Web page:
Underground

I wonder who these people were. I saw a man’s name and a woman’s. The woman lived more than 80 years. Beside her lay two little plots. One was hidden by a tree. I tried to dust off the pinestraw to see the date, but my fear of snakes stopped me. I was able to see the dates from the one closest to her.

She was 3.

On my ride to the local Kroger, I pass a cemetery that holds hundreds of children’s graves. I’ve asked people smarter than me what happened, and I was told a flu epidemic took many babies.

These pictures aren’t from the children’s cemetery, but our local city one.

We think we are invisible. We think we have so much time. We think we can make a change tomorrow. We don’t appreciate what we have.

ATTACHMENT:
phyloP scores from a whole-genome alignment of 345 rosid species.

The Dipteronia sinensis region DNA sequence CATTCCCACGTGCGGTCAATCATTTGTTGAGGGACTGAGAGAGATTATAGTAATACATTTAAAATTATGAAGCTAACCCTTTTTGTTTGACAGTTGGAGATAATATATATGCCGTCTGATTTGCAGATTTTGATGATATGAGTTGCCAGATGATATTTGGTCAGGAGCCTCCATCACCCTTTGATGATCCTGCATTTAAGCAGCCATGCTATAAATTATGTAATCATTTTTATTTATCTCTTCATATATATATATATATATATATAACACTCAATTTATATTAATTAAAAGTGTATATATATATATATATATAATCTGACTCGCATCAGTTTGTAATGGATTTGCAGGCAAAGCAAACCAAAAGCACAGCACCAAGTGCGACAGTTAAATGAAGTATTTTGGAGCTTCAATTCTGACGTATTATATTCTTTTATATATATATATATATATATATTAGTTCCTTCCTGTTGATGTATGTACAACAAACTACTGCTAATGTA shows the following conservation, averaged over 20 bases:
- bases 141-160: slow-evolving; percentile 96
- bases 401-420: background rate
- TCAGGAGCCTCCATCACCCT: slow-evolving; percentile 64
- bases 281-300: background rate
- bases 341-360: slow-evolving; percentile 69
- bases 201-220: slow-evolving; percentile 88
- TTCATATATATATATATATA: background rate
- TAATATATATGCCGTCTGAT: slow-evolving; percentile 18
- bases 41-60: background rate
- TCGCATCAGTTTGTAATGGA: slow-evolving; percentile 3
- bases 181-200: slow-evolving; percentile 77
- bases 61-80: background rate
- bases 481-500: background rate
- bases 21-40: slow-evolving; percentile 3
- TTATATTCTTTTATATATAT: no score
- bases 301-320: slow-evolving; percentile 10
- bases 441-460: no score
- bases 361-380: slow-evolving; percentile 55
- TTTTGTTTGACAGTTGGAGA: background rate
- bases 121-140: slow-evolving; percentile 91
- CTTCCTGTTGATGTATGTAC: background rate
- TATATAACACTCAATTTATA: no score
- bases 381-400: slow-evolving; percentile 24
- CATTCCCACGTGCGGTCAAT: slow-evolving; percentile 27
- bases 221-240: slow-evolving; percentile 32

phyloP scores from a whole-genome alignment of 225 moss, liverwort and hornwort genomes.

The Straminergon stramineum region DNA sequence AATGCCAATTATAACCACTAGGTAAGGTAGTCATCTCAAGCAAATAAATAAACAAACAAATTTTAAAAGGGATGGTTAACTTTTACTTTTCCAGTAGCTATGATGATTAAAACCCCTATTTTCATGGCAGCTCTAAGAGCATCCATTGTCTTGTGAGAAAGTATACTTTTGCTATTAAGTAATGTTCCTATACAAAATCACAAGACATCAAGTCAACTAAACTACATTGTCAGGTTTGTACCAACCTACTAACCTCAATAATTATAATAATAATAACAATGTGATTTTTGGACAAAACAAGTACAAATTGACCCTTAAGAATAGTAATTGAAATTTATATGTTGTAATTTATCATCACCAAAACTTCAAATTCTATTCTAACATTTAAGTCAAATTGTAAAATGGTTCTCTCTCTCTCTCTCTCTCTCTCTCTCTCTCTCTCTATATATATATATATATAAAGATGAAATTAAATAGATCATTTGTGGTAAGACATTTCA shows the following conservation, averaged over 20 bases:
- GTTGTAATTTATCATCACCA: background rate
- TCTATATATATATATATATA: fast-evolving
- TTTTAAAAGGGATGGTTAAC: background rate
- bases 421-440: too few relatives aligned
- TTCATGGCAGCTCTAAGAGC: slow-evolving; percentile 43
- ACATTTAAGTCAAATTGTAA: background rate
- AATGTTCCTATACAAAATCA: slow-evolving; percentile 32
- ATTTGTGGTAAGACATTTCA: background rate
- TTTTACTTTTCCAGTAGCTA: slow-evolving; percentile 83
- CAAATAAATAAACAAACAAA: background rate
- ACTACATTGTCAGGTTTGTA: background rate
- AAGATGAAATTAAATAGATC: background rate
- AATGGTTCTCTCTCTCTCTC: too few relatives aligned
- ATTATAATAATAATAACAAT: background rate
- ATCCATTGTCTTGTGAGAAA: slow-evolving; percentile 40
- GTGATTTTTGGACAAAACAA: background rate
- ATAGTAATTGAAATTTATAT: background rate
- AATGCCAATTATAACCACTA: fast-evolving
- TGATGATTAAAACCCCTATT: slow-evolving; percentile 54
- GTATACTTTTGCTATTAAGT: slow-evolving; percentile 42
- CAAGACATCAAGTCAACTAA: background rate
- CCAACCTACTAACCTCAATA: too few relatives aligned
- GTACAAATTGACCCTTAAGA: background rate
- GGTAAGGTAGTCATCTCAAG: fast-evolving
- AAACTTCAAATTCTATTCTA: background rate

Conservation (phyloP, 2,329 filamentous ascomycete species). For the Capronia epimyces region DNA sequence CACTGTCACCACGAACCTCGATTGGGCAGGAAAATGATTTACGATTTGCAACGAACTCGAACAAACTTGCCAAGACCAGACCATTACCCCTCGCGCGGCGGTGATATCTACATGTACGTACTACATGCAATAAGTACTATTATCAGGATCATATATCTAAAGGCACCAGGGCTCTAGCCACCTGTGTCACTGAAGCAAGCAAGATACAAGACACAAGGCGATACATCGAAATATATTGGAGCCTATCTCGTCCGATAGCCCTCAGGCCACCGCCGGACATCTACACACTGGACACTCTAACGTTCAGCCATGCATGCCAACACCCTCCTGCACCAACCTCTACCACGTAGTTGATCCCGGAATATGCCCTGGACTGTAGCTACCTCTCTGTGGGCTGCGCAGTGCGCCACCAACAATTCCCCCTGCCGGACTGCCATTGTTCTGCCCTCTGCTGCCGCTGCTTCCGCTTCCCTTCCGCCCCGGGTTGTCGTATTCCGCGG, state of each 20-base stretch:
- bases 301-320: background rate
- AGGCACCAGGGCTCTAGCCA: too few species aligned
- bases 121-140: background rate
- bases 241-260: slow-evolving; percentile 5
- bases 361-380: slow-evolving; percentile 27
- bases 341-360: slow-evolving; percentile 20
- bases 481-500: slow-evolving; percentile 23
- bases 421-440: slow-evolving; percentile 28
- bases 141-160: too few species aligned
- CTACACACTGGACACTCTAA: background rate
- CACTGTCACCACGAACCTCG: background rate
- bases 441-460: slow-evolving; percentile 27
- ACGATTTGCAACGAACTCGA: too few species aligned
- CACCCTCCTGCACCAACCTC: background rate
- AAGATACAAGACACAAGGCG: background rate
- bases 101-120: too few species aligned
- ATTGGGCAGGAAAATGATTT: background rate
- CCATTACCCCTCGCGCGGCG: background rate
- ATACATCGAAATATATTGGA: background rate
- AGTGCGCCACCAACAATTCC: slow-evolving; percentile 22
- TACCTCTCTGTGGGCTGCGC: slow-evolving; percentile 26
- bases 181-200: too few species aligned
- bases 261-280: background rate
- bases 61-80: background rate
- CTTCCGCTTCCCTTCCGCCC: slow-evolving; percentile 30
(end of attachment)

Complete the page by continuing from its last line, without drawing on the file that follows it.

We aren’t and we don’t and sometimes we can’t. And we should.

I can’t imagine that this poor lady went through so many years after loosing two babies. Her heart must have been broken. Her husband’s too.

You just never fully know the stories of the people who once were here struggling through life, and now lay underground.

Underground

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